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Argentina: Direct Taxes and Digital Rights

In Argentina, the proposal of the Member of the Parliament from the official party, Claudio Morgado, is called “New Law for Music”.  Article 21 of the new proposal states:

To create the Culture Development Fund, which will be under the administration of an entity formed by the National Institute of Music, National Institute of Film and Audiovisual arts, National Theater Institute and entities of collective management. The fund will be created by the sum amount collected by the implementation of a direct tax to every object that permits the storage, recording and reproduction of music and images.

In a very quick fashion, many Argentinean blogs started to cover the topic. The proposal was very similar to the direct tax that today is applied in Spain, and by which any media that allows to store or copy the contents must pay a percentage of its value as a “compensation” to the creators of works with copyrights. It is, in theory, a form to fight “piracy” and the loss of income by musicians, discographies and institutions that collect copyrights.In his blog, Denken Uber [es], Mariano Amartino thinks otherwise:

Bienvenida la idea de que ahora la piratería va a estar protegida legalmente porque, si me cobran un impuesto para “compensar, de alguna manera, los derechos intelectuales (fonográfico, de producción,etc,) de los autores, quienes se verían perjudicados por las reproducciones impagas de sus obras” esto implica que tengo el DERECHO de reproducir sus obras porque el cánon es la compensación que ellos reclaman.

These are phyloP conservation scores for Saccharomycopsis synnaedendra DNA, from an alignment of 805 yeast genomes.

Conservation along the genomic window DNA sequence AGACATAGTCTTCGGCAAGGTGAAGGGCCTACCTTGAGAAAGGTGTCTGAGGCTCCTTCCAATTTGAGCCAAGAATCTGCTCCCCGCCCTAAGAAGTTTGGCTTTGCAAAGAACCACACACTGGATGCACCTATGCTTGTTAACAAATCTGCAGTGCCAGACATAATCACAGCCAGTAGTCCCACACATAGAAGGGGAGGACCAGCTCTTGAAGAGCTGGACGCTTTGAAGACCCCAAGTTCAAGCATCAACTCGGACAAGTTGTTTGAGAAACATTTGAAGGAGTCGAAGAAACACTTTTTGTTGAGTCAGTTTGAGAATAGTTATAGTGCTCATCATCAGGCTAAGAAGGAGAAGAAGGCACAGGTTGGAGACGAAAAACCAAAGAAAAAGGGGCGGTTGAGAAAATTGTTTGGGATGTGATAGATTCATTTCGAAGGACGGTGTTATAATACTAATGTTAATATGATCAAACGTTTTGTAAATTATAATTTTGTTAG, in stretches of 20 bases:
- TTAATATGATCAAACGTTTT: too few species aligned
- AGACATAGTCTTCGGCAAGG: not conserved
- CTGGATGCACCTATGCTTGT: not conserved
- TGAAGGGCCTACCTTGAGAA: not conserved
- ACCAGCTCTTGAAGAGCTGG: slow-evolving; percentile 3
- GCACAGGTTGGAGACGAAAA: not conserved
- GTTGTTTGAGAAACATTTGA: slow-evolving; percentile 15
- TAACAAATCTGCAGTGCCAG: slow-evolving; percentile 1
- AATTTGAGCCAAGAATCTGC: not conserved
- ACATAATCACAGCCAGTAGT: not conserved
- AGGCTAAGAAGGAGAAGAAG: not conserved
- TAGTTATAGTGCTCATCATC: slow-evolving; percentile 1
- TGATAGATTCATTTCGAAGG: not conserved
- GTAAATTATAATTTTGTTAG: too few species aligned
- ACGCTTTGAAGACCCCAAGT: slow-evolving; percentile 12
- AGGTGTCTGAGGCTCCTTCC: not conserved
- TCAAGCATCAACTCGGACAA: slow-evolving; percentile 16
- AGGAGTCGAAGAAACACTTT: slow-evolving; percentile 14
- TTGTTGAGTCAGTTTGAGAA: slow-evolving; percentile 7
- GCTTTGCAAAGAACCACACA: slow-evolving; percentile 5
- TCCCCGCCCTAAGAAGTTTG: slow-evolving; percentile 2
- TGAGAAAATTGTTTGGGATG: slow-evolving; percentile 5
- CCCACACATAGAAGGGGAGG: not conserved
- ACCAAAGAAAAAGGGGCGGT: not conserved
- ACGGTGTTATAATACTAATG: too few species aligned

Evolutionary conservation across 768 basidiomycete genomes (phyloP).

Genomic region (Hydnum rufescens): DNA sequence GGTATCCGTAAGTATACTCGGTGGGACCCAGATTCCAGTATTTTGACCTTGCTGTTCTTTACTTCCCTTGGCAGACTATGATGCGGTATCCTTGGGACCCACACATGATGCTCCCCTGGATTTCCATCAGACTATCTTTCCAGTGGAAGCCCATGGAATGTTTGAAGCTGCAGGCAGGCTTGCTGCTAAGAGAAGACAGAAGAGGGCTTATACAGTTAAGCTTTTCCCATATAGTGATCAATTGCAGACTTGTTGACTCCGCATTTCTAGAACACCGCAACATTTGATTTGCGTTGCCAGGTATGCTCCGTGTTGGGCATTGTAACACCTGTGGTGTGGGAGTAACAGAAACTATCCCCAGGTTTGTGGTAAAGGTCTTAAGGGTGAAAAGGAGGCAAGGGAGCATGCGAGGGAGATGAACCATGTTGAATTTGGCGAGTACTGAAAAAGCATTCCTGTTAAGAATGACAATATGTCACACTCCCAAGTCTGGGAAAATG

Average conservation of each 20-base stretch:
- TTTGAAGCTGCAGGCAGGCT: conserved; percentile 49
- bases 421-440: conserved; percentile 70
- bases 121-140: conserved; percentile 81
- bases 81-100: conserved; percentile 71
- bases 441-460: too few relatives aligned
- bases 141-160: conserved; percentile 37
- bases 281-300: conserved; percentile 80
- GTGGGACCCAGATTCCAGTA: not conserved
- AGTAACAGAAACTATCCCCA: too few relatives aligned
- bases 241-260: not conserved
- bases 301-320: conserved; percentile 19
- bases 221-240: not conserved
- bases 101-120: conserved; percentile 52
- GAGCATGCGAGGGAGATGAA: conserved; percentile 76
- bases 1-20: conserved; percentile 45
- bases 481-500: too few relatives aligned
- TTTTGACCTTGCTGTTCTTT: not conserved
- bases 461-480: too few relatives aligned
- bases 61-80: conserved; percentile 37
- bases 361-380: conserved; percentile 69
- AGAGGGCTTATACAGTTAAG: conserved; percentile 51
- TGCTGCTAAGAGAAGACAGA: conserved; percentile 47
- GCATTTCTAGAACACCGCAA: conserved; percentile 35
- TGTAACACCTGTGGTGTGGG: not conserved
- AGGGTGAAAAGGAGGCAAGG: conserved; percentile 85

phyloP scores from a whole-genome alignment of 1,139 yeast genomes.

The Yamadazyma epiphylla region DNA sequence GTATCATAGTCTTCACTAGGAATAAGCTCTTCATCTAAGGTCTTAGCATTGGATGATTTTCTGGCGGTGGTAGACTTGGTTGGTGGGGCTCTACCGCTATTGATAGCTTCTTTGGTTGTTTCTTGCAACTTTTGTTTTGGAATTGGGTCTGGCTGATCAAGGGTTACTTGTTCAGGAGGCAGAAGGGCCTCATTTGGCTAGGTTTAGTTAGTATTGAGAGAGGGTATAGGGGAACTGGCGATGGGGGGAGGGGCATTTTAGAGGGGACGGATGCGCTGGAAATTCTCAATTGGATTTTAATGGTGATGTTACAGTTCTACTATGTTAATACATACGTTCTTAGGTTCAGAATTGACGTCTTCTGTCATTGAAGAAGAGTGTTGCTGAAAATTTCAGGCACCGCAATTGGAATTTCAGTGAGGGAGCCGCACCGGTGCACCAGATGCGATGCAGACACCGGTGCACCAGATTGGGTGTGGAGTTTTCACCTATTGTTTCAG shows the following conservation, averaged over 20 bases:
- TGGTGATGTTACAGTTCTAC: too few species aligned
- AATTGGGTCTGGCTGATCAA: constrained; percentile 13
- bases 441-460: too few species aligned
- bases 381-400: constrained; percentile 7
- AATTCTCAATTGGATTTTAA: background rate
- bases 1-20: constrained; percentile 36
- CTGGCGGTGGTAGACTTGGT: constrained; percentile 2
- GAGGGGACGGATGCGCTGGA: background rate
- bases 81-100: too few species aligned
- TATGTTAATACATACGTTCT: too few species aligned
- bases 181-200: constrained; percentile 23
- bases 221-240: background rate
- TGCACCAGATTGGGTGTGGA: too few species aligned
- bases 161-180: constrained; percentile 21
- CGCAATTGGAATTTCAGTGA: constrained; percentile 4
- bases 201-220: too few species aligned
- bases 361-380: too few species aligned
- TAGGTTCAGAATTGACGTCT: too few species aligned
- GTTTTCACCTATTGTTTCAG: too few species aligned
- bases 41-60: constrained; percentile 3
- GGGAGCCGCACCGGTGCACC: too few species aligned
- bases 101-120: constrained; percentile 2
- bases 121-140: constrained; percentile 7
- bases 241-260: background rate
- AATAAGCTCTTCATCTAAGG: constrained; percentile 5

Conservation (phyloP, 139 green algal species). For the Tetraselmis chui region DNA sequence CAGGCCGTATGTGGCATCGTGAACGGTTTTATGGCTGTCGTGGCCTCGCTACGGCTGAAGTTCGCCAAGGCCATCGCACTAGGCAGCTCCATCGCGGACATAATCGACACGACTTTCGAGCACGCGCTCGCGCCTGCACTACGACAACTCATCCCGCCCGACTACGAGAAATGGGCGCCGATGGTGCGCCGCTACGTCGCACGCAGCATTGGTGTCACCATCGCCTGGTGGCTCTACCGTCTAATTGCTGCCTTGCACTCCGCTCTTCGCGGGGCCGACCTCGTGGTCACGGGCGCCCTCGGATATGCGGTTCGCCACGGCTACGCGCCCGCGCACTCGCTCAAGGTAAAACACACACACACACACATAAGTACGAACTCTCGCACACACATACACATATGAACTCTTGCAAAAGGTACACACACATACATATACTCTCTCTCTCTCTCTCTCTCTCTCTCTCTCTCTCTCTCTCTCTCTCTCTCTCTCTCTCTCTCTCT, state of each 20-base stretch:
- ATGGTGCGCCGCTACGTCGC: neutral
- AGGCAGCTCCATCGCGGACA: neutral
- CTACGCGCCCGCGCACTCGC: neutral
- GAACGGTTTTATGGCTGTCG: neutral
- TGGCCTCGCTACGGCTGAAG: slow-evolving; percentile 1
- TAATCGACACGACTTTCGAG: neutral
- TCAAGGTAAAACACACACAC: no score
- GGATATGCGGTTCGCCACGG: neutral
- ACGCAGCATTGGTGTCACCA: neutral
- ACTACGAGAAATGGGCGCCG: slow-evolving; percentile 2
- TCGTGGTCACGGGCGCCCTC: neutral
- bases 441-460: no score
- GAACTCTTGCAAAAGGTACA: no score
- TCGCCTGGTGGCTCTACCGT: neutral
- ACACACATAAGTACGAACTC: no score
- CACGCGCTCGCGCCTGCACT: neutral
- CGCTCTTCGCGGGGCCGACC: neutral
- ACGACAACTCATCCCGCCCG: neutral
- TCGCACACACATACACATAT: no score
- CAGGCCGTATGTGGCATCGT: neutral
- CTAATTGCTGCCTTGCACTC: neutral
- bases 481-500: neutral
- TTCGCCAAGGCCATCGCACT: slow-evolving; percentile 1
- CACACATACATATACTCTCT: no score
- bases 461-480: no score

Welcome the idea that now piracy will be legally protected because, if I pay a direct tax to ‘compensate, somehow, the intellectual rights (photographic, production, etc.) of the authors, who would be affected by unpaid reproductions of their work’ this means that I have the RIGHT to reproduce their work because the tax is the compensation they claim.

There's also a page about this topic, No al canon [es], administered by Fabio Baccaglioni, from Fabio.com.ar [es]. There's a compilation of resources on the topic, and also a list of a large number of entries and articles published in blogs and newspapers. The repercussion of this topic in the Internet was such, that the M.P. Morgado called a meeting, where he invited many bloggers and journalists.According to Vanina Berghella, from La Propaladora [es], in that meeting “Morgado said he was against the payment of a tax that increases the price of digital objects” and he stated that such proposal had been added to the law project after the suggestion of the Independent Musicians Union as a strategy to finance a “Institute of Music”.Also, Mariano Amartino and Fabio Baccaglioni summarized what happened in the meeting. The famous Article 21 disappeared from the proposal, without notice. But Amartino stated that the discussion about the tax had not been abandoned and that organizations that collect copyrights in Argentina and discographies plan to introduce the direct tax in a future law. For now, the project to implement a canon in Argentina seems to be halted. It's not a minor fact: in a country where buying any kind of hardware or information storage device is expensive, the implementation of this tax would have added more costs. It also would transfer to the whole society the obligation to maintain the discographies business and institutions that collect copyrights. The case of discographies it's particularly interesting: the victims of terrible business decisions in regards to to the Internet, instead of assuming their mistakes and understanding that times have changed, are trying to preserve the model, at the expense of those who buy technology. For those who want to know more about the topic, there's a long list of links at No al Canon.

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